Several law firms joined forces on Monday to sue Microsoft, accusing the company of misleading shareholders about sales of the Surface RT tablet and calling its entry into the tablet market an "unmitigated disaster."
The lawsuit, which seeks class-action status, named several Microsoft executives as co-defendants, including CEO Steve Ballmer, former CFO Peter Klein, current marketing leader Tami Reller, and Frank Brod, the company's chief accounting officer.
[ Also on InfoWorld: Microsoft Surface and the multibillion-dollar boondoggle. | Microsoft's new direction, the touch interface for tablet and desktop apps, the transition from Windows 7 -- InfoWorld covers all this and more in the Windows 8 Deep Dive PDF special report. | Stay atop key Microsoft technologies in our Technology: Microsoft newsletter. ]
After detailing a brief history of the Surface tablet's rollout, the lawsuit charged that Microsoft knew the launch had gone badly: "What Defendants knew, but failed to disclose to investors, however, was that Microsoft's foray into the tablet market was an unmitigated disaster, which left it with a large accumulation of excess, over-valued Surface RT inventory."
"Defendants caused Microsoft to issue materially false and misleading financial statements and financial disclosures for the quarter ended March 31, 2013," the lawsuit charged. "Defendants' materially false and misleading conduct enabled Microsoft to forestall Surface RT's day of reckoning and delay what would be tantamount to an admission by the Company that its all-important entry into the tablet market had been a failure."
Neowin.net first reported on the complaint on Tuesday.
Last month, Microsoft acknowledged that it had overstocked its Surface RT inventory, and reduced the price by $150 to $349 for the entry-level model. To account for the discounting, as well as excess inventory of components and accessories, Microsoft recorded a $900 million charge against earnings in the second quarter.
In the same regulatory filing, Microsoft said that revenue generated by its tablet line -- which includes the more-expensive Surface Pro as well as the Surface RT -- had totaled $853 million since the October 2012 launch.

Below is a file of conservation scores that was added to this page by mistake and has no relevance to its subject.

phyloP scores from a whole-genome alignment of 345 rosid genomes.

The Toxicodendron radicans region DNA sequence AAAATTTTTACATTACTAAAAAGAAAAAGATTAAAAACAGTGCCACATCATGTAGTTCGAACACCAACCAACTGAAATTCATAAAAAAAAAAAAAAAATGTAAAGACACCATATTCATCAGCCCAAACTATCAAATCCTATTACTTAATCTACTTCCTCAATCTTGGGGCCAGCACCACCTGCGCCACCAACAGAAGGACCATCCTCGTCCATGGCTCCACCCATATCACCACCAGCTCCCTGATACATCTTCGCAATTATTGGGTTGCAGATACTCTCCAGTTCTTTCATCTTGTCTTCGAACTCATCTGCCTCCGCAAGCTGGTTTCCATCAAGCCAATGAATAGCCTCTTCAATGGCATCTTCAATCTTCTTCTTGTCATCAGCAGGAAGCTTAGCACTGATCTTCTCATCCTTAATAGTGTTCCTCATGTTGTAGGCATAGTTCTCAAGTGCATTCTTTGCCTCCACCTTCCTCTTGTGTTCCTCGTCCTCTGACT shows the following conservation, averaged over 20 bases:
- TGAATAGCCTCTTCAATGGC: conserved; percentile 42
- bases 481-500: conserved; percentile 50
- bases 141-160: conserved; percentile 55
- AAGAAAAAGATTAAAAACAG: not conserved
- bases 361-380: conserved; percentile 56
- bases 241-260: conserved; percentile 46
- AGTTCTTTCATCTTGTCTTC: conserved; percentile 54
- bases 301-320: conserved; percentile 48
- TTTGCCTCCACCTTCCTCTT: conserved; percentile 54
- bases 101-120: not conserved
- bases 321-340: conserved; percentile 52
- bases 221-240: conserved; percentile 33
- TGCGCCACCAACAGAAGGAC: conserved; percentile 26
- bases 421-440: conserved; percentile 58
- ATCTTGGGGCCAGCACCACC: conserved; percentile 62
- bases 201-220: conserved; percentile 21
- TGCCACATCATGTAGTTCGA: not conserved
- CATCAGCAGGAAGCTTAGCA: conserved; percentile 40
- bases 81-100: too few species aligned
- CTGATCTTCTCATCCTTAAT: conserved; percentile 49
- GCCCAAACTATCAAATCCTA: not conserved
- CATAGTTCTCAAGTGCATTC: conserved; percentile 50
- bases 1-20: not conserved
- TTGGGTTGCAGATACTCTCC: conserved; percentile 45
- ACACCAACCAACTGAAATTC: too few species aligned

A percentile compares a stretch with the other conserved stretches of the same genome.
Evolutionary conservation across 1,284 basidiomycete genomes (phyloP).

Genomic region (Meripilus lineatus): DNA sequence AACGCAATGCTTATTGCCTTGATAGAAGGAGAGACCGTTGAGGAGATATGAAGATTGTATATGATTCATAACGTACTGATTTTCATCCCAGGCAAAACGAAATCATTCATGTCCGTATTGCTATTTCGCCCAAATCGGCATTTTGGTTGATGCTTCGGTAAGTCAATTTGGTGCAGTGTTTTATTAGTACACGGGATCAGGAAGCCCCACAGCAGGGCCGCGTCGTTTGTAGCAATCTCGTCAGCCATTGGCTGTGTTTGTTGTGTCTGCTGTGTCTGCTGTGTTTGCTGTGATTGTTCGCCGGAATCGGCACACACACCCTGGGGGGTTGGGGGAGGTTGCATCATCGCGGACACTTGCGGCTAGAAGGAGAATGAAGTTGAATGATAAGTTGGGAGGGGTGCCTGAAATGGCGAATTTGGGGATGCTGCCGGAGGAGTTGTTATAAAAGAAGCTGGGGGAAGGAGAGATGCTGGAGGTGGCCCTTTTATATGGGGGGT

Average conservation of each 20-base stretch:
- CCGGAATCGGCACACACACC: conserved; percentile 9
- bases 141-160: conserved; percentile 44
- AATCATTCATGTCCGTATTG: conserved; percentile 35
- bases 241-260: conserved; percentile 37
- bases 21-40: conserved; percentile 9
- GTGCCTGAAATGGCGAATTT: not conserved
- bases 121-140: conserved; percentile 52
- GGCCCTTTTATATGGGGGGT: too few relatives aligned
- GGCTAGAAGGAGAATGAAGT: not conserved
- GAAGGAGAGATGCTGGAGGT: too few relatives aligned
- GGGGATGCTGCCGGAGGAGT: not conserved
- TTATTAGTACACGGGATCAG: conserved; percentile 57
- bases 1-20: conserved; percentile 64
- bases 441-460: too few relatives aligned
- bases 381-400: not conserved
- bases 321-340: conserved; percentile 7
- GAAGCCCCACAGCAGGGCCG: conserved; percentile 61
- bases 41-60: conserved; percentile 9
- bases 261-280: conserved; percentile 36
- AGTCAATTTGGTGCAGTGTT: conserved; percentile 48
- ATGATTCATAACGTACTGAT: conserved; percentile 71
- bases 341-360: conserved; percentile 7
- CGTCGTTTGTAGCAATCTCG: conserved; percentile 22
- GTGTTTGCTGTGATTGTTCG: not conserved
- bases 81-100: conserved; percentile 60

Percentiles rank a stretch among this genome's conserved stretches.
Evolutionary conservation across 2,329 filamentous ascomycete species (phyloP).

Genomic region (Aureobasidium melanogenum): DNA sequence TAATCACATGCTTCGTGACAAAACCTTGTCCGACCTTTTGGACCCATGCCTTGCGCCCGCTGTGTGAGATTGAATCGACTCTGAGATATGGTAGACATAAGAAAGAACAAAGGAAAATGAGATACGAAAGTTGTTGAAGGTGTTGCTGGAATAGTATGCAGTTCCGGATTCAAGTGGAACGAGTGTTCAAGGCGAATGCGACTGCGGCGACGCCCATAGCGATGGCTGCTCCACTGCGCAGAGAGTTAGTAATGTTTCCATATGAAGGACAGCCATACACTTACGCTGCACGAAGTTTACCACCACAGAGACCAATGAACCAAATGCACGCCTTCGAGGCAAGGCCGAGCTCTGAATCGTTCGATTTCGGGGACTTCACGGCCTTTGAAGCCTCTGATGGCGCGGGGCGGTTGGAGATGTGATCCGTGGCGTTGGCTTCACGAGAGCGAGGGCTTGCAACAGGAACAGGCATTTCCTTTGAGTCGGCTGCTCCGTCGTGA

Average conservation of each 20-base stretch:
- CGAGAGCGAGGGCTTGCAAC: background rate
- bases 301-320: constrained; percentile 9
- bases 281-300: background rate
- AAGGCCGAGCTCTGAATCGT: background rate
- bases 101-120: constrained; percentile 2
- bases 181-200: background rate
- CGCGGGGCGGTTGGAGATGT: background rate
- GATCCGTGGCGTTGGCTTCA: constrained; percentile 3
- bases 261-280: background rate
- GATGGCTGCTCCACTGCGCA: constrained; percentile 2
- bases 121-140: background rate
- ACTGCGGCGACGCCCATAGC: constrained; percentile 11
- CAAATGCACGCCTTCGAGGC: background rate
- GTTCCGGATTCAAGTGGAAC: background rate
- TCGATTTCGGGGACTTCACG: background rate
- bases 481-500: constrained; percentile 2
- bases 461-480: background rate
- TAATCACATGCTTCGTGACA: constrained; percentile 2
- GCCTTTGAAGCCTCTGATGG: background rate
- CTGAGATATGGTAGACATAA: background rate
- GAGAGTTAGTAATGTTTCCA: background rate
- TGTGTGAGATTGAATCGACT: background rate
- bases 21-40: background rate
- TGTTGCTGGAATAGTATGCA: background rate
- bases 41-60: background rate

Last month was the first time Microsoft publicly disclosed Surface revenue. It has never revealed unit sales, although research firm IDC has estimated that the company shipped approximately 2.1 million of the devices between late October 2012 and the end of June 2013.
The lawsuit contended that Microsoft knew of its Surface RT problem long before, and should have written off the loss in the first quarter of 2013.
"Defendants knew or recklessly ignored, that the market value of Microsoft's Surface RT inventory had declined precipitously and that the Company, pursuant to applicable accounting rules, was required to write-down the value of its Surface RT inventory during the quarter ended March 31, 2013," the complaint stated.
After Microsoft's July 18 notice that it had taken a $900 million write-off, the company's share price plunged by 11.4 percent in next-day trading. The stock has not yet recovered: As of 3 p.m. Eastern time today, Microsoft shares were still selling for 8.6 percent less than they were at the close of trading July 18.
The class, if certified by the court, would be made up of stockholders who purchased Microsoft shares between April 18 and July 18, inclusive.
Several law firms were listed on the complaint, which was filed with a Massachusetts federal court. They include Robbins Geller Rudman & Dowd LLP in San Diego and Hutchings Barsamian Mandelcorn & Zeytoonian LLP in Wellesley Hills, Mass.
Microsoft declined to comment today when asked to respond to the complaint.
Gregg Keizer covers Microsoft, security issues, Apple, Web browsers and general technology breaking news for Computerworld. Follow Gregg on Twitter, at @gkeizer, and on Google+, or subscribe to Gregg's RSS feed. His email address is email@example.com.
Read more about Tablets in Computerworld's Tablets Topic Center.
This story, "Lawyers sue Microsoft over Surface RT 'unmitigated disaster'" was originally published by Computerworld .